C. Failure to Monitor During Hunger Strike

As noted previously, on May 29, 2013, when Williams did not get the repeat x-rays he wanted, he initiated a hunger strike at supper. Prison policy requires staff to escort inmates on a hunger strike to the medical unit for evaluation. Although a prison nurse checked on Williams in his cell on June 1 (twice) and June 4, he was not escorted to the medical unit until June 5, 2013, when he fell and hit his head during prayers in his cell. He ended the strike the next day when the prison doctor ordered repeat x-rays.13

Williams claims Sellers and Miller violated the Eighth Amendment by leaving him in his cell during the hunger strike, contrary to prison policy. The judge found no evidence that either Sellers or Miller was notified of the hunger strike. Without knowledge, they could not have acted with deliberate indifference to his medical needs. Martinez, 563 F.3d at 1089 (subjective component of deliberate indifference test requires a defendant to know of an excessive risk to an inmate's health and to disregard that risk by failing to take reasonable measures to abate it). Moreover, neither of them was personally responsible for providing him medical care as both played administrative roles at the prison.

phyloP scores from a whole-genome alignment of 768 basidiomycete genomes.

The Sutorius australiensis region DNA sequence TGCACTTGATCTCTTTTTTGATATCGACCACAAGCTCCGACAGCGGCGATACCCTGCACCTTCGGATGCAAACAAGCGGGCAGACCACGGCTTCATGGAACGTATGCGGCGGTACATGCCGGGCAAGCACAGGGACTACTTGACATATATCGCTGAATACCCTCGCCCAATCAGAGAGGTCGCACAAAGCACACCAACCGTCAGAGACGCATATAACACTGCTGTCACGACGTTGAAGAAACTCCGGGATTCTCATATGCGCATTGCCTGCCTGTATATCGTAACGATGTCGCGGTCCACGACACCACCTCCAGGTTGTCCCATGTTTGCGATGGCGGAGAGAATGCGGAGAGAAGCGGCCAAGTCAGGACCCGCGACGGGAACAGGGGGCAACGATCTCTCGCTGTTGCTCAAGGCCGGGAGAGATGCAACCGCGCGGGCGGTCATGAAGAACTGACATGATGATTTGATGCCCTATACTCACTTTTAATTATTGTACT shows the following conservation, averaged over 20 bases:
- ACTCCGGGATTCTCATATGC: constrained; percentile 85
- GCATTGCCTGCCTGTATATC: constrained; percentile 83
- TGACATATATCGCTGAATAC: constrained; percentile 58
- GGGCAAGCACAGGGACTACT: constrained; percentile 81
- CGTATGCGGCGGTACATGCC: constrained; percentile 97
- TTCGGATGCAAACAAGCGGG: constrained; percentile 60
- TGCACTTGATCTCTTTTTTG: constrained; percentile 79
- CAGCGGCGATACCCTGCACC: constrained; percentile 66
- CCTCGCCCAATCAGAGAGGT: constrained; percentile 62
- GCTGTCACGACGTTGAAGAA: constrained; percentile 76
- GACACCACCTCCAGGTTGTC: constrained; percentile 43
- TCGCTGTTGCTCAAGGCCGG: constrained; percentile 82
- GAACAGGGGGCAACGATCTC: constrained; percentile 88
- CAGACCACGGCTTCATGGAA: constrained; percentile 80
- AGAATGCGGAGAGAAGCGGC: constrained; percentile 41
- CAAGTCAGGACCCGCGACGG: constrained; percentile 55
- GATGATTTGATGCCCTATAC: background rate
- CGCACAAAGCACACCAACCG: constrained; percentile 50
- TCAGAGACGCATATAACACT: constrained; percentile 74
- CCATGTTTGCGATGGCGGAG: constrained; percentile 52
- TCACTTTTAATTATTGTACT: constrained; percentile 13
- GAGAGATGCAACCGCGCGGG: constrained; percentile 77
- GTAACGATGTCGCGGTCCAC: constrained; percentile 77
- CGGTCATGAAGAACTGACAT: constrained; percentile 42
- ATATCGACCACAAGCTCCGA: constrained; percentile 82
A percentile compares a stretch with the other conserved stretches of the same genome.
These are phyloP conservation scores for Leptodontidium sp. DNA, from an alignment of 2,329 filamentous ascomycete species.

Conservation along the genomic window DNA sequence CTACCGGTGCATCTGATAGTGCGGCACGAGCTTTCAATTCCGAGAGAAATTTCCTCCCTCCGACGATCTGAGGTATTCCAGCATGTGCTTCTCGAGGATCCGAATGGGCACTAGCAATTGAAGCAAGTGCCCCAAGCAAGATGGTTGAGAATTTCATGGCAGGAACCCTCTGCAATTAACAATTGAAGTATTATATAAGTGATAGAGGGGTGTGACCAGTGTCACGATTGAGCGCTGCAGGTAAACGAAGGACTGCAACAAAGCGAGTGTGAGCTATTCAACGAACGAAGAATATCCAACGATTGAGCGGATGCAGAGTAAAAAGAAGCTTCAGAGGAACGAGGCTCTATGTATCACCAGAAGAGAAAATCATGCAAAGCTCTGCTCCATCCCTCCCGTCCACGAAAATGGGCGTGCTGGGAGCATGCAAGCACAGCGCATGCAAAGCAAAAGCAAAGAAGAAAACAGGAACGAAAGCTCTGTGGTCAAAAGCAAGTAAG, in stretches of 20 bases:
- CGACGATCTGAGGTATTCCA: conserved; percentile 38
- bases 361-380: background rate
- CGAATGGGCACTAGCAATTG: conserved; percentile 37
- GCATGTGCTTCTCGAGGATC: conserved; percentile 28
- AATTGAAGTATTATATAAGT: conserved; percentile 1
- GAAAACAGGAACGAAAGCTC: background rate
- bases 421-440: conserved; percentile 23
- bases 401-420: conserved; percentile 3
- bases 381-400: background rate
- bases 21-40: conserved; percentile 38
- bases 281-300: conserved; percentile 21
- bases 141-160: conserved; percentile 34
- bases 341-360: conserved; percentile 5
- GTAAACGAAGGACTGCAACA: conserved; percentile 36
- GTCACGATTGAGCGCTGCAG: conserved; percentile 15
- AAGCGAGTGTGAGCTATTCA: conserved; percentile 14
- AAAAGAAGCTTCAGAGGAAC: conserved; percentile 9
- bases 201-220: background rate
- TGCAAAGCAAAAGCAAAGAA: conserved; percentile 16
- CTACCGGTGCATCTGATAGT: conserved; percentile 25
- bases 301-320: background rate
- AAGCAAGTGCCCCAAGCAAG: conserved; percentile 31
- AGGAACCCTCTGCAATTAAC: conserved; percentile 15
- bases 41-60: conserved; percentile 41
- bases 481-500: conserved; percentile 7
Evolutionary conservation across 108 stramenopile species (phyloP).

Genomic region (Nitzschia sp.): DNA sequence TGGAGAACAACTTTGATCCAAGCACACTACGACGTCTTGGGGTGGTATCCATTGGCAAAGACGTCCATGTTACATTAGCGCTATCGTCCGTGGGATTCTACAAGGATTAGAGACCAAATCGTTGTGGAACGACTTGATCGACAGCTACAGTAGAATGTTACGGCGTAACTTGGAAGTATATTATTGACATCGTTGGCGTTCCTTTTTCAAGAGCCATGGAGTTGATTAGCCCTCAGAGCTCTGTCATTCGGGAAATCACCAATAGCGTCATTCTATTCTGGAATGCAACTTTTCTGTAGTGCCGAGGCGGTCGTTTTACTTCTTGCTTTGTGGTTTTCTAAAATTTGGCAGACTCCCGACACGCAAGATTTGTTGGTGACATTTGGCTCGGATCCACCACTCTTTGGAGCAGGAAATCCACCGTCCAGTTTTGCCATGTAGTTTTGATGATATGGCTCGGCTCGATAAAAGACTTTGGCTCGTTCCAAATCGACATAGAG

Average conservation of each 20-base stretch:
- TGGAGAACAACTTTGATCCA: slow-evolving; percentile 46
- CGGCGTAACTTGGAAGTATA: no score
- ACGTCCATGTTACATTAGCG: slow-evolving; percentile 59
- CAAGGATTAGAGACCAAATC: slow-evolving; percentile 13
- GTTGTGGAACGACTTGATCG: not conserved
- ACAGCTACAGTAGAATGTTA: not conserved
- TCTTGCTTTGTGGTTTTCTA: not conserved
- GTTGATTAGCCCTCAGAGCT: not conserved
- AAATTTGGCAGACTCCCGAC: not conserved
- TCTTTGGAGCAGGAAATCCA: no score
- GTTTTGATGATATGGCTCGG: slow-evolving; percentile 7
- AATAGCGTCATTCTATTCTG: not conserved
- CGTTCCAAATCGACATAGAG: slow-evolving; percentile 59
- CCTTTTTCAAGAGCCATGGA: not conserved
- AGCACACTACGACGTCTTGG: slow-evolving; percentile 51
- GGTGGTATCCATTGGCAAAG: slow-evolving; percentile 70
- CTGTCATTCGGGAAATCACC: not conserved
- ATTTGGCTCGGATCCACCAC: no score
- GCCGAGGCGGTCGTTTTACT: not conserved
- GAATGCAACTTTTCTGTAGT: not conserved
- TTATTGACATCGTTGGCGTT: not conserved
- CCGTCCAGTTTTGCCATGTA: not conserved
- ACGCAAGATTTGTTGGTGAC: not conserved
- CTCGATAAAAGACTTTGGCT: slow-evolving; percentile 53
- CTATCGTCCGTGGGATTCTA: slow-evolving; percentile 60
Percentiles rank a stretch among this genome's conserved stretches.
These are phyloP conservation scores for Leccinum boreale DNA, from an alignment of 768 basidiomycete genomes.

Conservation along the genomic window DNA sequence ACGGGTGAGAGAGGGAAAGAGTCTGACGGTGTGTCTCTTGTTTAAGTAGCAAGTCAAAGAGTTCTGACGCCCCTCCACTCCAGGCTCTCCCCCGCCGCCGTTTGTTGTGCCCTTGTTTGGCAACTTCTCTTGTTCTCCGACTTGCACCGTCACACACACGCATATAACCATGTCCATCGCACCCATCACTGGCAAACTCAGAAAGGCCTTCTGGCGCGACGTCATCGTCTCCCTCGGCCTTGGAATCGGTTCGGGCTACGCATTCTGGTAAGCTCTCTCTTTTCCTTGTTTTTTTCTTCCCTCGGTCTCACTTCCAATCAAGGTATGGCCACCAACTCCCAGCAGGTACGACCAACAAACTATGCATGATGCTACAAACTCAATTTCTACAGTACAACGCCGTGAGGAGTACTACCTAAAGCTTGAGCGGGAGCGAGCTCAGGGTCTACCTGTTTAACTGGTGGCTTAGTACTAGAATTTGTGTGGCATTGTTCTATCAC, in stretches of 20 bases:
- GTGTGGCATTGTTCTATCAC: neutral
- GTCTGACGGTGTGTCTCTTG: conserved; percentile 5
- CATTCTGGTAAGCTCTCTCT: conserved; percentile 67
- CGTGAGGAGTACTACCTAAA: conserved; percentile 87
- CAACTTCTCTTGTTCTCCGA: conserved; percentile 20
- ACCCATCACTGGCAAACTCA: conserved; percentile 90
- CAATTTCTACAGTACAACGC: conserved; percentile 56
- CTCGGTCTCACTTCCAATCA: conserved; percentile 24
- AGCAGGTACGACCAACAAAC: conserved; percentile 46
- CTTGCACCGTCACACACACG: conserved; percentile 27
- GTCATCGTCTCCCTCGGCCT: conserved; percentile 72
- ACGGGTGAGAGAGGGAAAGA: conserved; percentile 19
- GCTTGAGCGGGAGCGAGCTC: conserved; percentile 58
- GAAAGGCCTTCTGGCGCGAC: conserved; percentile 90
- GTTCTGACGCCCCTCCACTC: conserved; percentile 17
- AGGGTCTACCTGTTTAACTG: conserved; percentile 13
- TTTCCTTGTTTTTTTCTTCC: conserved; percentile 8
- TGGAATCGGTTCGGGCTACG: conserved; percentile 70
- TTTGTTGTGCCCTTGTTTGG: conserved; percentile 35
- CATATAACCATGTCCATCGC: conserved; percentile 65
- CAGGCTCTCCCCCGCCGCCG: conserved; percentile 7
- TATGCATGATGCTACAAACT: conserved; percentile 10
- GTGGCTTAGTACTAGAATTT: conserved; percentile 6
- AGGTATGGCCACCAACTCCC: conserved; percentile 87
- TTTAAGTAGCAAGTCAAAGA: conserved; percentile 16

Williams tells us prison policy requires staff to notify the warden and the Health Services Administrator when it observes an inmate to be on a hunger strike. Therefore, he says, Sellers and Miller knew or should have known he was on a hunger strike. He also claims Miller knew about the hunger strike because he notified Miller via a “Request to Staff” on June 3 that prison staff was not sufficiently monitoring him during his hunger strike.